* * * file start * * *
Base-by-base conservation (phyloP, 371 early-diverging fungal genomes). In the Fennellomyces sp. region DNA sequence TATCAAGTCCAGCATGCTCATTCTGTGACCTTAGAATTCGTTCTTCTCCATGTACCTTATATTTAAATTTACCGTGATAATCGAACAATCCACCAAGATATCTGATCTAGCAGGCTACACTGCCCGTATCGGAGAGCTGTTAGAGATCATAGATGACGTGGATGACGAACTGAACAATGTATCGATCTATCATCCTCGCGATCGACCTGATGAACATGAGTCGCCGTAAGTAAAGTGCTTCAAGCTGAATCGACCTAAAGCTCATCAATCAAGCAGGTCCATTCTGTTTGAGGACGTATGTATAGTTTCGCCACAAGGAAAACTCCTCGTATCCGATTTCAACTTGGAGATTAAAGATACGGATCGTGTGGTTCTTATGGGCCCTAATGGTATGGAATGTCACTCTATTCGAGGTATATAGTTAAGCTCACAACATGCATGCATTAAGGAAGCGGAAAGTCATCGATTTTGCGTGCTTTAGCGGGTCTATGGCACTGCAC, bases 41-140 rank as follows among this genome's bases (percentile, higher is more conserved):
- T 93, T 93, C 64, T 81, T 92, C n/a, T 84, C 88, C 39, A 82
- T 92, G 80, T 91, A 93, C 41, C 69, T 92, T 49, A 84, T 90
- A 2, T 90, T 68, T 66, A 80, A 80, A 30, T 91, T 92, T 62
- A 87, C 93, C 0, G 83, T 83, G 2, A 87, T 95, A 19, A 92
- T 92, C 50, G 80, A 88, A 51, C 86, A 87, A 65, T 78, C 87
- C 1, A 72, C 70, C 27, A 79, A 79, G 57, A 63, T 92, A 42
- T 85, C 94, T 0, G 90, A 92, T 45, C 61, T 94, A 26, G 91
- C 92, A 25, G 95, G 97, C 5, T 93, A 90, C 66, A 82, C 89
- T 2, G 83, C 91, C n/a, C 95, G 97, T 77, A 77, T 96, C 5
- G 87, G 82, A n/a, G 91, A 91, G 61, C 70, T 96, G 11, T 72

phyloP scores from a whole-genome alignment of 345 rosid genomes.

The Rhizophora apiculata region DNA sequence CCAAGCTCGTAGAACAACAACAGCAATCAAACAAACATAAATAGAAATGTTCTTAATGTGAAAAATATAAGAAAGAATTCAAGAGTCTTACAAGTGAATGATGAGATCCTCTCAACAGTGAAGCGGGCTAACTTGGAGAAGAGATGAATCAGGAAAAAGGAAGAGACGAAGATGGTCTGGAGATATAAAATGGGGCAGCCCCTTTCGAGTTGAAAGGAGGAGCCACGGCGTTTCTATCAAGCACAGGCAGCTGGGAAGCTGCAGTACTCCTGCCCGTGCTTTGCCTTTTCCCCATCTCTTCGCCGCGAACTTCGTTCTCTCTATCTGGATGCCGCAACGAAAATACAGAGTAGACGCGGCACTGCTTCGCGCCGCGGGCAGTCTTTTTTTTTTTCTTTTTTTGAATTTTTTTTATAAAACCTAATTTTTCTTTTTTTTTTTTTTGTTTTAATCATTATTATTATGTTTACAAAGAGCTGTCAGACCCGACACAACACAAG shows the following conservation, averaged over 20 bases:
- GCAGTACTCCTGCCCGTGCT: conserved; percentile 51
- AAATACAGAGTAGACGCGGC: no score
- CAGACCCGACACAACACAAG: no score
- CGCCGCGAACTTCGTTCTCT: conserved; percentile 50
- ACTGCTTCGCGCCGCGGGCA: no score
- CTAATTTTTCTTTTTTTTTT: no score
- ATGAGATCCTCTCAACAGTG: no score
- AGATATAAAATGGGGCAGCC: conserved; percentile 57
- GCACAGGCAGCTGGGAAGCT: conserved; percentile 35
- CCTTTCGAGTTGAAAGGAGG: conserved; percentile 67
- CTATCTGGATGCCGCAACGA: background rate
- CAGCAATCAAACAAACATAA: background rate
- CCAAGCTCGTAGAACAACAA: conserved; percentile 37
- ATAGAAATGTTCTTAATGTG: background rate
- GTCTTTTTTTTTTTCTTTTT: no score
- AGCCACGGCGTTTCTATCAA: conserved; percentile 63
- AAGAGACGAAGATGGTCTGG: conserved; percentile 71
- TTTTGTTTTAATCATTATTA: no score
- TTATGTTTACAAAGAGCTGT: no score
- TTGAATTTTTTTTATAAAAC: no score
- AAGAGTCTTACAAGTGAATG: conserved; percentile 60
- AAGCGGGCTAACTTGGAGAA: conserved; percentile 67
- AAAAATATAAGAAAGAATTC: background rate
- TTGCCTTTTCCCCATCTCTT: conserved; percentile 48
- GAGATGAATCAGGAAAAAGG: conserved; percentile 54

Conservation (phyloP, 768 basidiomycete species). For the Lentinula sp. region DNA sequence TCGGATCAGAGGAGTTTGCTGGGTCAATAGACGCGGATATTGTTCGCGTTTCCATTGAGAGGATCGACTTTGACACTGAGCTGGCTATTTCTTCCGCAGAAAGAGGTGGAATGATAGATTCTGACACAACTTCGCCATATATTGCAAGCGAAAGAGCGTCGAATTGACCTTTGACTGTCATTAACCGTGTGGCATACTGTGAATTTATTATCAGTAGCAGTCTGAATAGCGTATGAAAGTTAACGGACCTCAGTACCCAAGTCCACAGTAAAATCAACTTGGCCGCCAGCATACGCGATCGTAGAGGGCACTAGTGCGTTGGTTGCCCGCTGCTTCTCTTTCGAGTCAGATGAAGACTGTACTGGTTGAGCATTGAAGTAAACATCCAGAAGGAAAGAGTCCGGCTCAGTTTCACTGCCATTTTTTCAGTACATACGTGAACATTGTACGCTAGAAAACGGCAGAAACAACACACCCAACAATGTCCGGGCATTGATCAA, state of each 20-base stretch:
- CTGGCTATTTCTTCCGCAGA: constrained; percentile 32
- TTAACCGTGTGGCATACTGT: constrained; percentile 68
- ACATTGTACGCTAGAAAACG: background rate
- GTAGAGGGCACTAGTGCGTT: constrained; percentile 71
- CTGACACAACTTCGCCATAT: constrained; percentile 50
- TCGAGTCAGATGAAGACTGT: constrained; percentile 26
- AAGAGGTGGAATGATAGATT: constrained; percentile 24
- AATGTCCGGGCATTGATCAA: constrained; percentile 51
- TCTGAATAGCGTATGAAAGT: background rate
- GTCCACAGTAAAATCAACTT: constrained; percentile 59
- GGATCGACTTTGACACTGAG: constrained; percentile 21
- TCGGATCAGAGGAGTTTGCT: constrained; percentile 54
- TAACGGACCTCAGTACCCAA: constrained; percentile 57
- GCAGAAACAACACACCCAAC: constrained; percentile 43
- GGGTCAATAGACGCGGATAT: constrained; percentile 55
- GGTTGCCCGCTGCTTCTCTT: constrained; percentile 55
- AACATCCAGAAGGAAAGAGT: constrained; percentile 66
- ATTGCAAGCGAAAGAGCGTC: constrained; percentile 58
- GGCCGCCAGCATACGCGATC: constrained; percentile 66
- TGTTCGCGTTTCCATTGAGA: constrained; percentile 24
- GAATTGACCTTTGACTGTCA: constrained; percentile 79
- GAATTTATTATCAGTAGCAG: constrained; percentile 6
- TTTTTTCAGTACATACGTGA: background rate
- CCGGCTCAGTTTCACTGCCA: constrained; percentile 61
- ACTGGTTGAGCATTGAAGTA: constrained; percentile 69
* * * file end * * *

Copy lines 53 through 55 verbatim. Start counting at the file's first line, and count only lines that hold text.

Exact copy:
- GCAGAAACAACACACCCAAC: constrained; percentile 43
- GGGTCAATAGACGCGGATAT: constrained; percentile 55
- GGTTGCCCGCTGCTTCTCTT: constrained; percentile 55